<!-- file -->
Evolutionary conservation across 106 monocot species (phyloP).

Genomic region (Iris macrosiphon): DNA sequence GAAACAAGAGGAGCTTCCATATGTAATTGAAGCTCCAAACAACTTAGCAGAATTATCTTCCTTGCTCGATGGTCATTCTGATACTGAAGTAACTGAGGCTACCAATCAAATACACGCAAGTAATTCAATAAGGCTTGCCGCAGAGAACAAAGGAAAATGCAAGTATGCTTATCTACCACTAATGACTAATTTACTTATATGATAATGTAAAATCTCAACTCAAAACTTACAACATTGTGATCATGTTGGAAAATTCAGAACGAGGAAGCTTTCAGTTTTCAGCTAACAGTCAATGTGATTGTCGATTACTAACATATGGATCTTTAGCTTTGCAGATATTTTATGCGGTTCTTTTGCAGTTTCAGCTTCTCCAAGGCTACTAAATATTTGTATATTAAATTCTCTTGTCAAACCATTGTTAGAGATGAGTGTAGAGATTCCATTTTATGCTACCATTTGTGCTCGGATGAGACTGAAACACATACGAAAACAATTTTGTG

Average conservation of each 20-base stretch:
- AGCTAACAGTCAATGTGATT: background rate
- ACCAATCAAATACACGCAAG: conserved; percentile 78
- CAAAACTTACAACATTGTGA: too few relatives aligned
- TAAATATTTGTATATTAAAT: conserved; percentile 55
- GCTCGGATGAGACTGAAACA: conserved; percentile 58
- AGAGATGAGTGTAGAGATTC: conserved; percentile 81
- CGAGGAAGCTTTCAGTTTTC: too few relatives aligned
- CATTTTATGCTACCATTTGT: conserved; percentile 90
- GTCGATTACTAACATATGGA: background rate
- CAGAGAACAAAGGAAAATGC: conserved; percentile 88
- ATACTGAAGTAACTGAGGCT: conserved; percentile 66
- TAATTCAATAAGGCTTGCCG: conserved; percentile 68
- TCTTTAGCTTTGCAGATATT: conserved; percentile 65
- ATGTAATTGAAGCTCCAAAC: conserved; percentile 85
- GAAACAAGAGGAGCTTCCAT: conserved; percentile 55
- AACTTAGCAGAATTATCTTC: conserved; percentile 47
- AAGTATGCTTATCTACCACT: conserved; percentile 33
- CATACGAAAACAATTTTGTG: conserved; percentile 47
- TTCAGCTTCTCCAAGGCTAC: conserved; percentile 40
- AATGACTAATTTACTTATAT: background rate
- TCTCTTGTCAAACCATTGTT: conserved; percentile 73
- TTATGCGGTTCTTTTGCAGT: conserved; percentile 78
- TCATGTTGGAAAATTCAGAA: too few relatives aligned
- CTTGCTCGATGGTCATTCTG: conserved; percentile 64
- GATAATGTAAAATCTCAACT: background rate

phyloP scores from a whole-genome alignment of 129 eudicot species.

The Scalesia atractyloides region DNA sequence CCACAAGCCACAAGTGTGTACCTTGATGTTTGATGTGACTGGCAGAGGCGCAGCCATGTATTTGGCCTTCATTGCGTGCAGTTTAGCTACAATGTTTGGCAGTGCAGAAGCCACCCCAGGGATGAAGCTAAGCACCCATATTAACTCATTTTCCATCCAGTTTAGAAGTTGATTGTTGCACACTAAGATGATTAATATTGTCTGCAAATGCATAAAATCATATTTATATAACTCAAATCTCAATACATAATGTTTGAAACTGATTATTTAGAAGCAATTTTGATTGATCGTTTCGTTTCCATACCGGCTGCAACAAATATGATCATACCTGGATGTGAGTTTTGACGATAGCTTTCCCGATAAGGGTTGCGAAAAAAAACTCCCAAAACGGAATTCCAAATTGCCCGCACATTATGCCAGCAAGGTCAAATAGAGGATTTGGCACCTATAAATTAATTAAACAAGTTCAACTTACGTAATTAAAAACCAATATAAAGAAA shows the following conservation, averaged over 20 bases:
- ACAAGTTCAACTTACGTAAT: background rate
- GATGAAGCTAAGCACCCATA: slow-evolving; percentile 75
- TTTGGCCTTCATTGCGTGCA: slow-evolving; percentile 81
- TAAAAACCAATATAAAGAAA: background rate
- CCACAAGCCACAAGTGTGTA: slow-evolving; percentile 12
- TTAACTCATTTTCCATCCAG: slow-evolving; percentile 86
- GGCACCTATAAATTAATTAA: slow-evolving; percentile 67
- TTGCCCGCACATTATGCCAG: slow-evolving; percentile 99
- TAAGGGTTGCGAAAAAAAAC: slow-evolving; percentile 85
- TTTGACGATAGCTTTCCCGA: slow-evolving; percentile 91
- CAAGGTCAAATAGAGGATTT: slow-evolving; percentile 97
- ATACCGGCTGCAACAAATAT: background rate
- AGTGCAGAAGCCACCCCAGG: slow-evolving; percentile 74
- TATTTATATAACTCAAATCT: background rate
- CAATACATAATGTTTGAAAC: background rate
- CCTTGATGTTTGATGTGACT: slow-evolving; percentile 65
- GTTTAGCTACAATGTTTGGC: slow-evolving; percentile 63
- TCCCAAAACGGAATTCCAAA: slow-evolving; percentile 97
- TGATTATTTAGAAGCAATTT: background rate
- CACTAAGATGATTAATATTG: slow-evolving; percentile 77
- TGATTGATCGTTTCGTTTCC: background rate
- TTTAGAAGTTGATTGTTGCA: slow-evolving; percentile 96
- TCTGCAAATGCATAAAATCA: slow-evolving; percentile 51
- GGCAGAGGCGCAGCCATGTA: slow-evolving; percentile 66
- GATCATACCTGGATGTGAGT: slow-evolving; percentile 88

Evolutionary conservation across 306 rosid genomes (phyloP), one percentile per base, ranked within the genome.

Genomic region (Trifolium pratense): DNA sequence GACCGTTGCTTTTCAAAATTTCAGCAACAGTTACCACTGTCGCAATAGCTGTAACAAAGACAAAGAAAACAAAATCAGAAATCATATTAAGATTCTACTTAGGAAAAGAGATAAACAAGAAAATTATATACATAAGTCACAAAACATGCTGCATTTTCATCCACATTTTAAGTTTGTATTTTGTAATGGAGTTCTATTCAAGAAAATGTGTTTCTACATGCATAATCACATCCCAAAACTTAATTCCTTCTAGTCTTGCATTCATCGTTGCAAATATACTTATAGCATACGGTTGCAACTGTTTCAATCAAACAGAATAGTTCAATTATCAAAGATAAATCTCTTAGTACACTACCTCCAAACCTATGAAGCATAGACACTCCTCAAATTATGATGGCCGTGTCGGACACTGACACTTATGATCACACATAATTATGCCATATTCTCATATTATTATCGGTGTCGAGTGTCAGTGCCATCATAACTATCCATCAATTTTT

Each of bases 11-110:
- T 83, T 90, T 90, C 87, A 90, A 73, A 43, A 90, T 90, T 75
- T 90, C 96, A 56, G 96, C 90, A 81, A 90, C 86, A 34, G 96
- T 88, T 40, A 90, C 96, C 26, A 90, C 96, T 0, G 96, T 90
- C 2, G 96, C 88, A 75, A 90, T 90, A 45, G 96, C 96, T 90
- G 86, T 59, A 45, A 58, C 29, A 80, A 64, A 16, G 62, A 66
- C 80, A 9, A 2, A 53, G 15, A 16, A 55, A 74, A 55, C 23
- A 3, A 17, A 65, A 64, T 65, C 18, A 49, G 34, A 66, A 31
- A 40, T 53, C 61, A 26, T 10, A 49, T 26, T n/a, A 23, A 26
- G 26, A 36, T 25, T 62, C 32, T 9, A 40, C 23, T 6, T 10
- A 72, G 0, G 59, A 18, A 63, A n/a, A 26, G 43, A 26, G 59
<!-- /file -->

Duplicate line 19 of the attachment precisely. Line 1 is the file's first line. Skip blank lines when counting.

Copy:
- AACTTAGCAGAATTATCTTC: conserved; percentile 47